Grocer grieves for cherished store he felt forced to close 84-year-old fears retribution for shooting

September 27, 1991|By John Rivera

After nearly half a century as a grocer on Greenmount Avenue, surviving robberies and rioting, 84-year-old Neva Clark went out of business yesterday.

The violence, he said, was getting out of hand. "So much trouble out there on the streets now. I'm afraid."

The last straw fell Wednesday when Mr. Clark fired a shotgun blast and wounded a man who had walked into his inner city market and thrown a customer over the meat counter. It was the second time in recent years that Mr. Clark has shot someone in the store.

"I decided, just close it up," Mr. Clark said. "I'll soon be 85 years old. No reason to go through this trouble anymore."

Yesterday morning, he did not unlock the front door as he had virtually every day except Sundays for the past 47 years.

All day, customers walked up and rattled the door of the market or peered in the window. But Mr. Clark would not open up the store that has been the center of his life for so long.

The market, which Mr. Clark bought in 1944, is attached to the back of the two-story row house where he and his late wife, Maude, raised their two daughters. His wife ran the market for years while he worked at a DuPont chemical plant in Curtis Bay. When he retired in 1968, they worked together until Mrs. Clark died in June 1990.

He said he might miss the place, "but I'd rather live."

Violence in the neighborhood -- still scarred from the 1968 rioting that followed the assassination of the Rev. Martin Luther King Jr. -- has increased steadily over the years, and Mr. Clark

said he no longer feels safe.

The ceiling and front counter of the store are painted bright green. A chicken-wire screen -- a protective barrier -- encloses the front counter. Behind it are wooden shelves lined with candy, cereal, soap and canned goods.

The meat counter where Wednesday's confrontation took place stands off to one side, in the open.

Wednesday's shooting followed by nearly three years the incident in early Oct. 1988, when Mr. Clark shot a 16-year-old in the arm with a .32-caliber revolver after the youth tried to rob him with what turned out to be a BB gun.

"I didn't give him time to do anything," Mr. Clark said shortly after that shooting. "I juststarted firing."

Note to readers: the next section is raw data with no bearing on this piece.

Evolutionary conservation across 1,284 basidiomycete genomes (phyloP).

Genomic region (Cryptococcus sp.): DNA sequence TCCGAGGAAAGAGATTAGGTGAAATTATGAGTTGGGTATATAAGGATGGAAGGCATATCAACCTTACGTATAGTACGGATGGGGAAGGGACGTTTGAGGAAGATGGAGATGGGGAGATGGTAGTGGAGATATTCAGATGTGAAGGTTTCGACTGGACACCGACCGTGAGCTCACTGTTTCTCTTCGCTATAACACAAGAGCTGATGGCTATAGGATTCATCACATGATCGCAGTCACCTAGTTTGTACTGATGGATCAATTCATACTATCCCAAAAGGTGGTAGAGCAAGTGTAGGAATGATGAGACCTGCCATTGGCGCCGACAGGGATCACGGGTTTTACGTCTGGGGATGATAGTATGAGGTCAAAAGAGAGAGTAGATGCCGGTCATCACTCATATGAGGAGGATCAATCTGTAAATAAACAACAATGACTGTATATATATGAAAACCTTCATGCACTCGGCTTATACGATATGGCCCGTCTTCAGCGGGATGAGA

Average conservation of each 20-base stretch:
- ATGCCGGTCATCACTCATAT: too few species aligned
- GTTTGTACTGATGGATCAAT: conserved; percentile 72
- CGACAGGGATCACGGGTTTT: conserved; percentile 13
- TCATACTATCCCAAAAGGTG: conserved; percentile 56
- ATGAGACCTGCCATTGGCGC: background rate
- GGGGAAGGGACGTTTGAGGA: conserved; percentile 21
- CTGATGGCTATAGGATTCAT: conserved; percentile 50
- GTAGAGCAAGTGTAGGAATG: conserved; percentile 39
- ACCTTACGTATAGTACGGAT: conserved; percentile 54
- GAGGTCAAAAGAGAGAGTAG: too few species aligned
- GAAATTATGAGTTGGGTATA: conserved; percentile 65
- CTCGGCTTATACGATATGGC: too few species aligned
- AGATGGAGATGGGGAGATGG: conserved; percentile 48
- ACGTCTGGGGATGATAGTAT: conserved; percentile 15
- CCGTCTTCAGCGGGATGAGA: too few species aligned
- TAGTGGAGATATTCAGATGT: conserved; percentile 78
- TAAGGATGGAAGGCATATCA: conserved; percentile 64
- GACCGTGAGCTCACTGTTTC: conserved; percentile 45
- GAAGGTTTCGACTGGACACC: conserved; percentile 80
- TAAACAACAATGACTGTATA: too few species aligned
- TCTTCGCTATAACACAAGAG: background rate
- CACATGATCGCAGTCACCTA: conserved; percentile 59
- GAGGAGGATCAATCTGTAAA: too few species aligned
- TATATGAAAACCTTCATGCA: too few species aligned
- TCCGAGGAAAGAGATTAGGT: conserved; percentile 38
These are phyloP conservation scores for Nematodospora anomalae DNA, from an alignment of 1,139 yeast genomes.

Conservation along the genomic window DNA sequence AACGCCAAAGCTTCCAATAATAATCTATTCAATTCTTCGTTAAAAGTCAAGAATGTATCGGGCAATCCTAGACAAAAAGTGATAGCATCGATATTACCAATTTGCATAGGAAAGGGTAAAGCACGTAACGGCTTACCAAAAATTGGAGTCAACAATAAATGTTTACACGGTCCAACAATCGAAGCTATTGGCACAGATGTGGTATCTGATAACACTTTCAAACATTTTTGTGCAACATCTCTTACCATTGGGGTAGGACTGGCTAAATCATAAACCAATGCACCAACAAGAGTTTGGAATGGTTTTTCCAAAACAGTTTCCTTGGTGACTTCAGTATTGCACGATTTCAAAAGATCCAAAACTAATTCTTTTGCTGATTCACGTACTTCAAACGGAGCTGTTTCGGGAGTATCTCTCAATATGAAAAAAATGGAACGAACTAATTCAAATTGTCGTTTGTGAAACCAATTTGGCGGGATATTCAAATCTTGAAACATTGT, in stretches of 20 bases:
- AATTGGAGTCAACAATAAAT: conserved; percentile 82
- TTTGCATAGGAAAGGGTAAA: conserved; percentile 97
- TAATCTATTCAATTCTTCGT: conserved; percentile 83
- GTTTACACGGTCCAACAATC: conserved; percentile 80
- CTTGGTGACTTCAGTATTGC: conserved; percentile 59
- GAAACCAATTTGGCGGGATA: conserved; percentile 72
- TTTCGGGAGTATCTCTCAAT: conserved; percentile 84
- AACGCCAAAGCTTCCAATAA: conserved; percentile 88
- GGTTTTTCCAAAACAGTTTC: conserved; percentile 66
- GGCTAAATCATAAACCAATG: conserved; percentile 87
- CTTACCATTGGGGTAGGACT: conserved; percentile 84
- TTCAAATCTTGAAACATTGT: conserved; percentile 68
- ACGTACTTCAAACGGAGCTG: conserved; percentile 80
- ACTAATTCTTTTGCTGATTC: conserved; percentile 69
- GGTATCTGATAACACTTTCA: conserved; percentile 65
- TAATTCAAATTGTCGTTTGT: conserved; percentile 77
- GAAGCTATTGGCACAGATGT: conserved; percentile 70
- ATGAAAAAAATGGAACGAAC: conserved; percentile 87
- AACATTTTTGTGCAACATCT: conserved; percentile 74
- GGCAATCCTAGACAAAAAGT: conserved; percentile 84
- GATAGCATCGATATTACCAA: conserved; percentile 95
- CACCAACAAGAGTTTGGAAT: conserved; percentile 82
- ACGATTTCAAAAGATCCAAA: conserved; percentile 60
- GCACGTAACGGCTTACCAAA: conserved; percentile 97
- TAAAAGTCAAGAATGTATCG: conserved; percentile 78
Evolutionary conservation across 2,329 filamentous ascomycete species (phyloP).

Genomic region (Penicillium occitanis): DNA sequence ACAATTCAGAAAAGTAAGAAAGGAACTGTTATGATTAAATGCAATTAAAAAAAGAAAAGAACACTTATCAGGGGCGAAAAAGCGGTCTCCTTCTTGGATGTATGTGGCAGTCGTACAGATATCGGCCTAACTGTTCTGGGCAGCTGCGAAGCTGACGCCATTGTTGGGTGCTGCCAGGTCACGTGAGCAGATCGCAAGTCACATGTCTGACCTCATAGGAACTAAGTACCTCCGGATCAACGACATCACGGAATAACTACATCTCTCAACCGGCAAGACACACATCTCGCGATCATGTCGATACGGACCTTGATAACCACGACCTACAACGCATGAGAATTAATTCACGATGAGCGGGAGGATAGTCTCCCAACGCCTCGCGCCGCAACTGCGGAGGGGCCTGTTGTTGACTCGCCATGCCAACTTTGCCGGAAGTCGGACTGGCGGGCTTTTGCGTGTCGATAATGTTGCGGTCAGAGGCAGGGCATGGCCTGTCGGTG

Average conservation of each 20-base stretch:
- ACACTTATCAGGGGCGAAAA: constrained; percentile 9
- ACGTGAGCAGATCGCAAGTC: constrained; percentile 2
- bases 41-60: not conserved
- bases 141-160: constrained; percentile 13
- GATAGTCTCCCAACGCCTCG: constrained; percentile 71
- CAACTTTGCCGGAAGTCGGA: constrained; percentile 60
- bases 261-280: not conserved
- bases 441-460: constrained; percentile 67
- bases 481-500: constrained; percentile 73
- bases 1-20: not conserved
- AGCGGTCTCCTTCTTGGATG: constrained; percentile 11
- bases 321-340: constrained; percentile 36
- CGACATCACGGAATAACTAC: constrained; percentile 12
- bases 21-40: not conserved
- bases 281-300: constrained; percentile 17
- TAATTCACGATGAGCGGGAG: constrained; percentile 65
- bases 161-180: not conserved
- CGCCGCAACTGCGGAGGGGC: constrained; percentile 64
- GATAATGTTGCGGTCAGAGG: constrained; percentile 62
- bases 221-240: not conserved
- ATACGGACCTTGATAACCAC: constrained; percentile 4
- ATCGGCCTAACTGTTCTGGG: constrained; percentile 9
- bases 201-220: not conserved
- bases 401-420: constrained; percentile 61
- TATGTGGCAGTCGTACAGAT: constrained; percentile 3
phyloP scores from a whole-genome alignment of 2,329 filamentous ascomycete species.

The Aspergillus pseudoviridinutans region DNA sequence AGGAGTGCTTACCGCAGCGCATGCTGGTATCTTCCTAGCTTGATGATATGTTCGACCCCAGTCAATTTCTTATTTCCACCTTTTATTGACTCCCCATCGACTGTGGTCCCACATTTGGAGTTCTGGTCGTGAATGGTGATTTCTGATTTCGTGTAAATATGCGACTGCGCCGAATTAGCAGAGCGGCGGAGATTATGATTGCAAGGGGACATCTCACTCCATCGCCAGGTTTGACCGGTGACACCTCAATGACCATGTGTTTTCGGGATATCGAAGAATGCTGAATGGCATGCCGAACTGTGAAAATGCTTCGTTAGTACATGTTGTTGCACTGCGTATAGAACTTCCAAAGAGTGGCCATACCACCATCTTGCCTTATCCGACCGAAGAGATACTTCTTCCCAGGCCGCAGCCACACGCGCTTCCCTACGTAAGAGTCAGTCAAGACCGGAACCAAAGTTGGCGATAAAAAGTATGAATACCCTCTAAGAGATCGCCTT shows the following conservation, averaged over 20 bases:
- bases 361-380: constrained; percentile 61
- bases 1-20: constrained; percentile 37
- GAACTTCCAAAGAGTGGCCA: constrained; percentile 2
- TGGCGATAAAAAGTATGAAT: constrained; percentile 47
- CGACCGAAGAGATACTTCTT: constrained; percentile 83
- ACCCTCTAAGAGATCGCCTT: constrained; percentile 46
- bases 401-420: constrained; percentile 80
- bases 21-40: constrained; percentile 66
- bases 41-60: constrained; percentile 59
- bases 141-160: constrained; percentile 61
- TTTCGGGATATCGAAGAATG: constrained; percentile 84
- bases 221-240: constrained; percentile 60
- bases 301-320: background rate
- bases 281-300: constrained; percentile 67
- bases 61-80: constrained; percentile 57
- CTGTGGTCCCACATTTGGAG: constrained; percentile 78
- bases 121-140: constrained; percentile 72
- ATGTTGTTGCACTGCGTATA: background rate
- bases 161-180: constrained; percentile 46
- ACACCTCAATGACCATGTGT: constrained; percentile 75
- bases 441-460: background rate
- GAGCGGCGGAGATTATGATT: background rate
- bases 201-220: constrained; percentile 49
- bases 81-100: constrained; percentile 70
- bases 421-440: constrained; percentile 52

A Republican candidate for the U.S. Senate visited the store then and praised Mr. Clark for his courage.

Mr. Clark said that he has been robbed three times in recent years -- and in one of them was bound with rope while a gunman took $30 in cash and about $300 worth of food stamps.

"The guy took me in the back room, tied me up on the floor, tied my hands up," he said.

On Wednesday, Mr. Clark was talking with a customer at 12:30 p.m. when a 42-year-old man identified by police as Robert Howard of the 4400 block of Franconia Avenue walked into the market and allegedly picked up the customer and threw him over the meat counter.

Mr. Clark said that he ran to his kitchen a few steps away, grabbed the 12-gauge double-barreled shotgun he keeps there and fired, wounding Mr. Howard in the buttocks. The state's attorney's office, which reviewed the shooting, decided not to prosecute the elderly grocer.

Mr. Clark said that he overheard a conversation outside his storeWednesday night that unnerved him. People were saying that maybe the next guy who robs the store will shoot him, and that's when he decided it was time to close.

"Someone's going to come in and kill me," he said.

He expressed hope that someone will rent the market from him, while he continues to live in the adjoining house.

Or maybe, Mr. Clark said, he will sell it all and move in with a daughter in Northeast Baltimore.

"I haven't made up my mind yet," he said.

A neighbor and family friend said many people will miss Mr. Clark and the market.

"I hate to see him close up, because there are going to be a lot of people around here with nothing to eat," said Delores Alexander, who lives around the corner. "He credits a lot of people who don't have money until the first of the month. . . . He didn't care who you were, he would give you credit as long as you said you were going to come back and pay him."

Yesterday, Mr. Clark was lamenting that generosity.

"A lot of people owe me a lot of money on credit," he said. "I know they're not going to pay me now."

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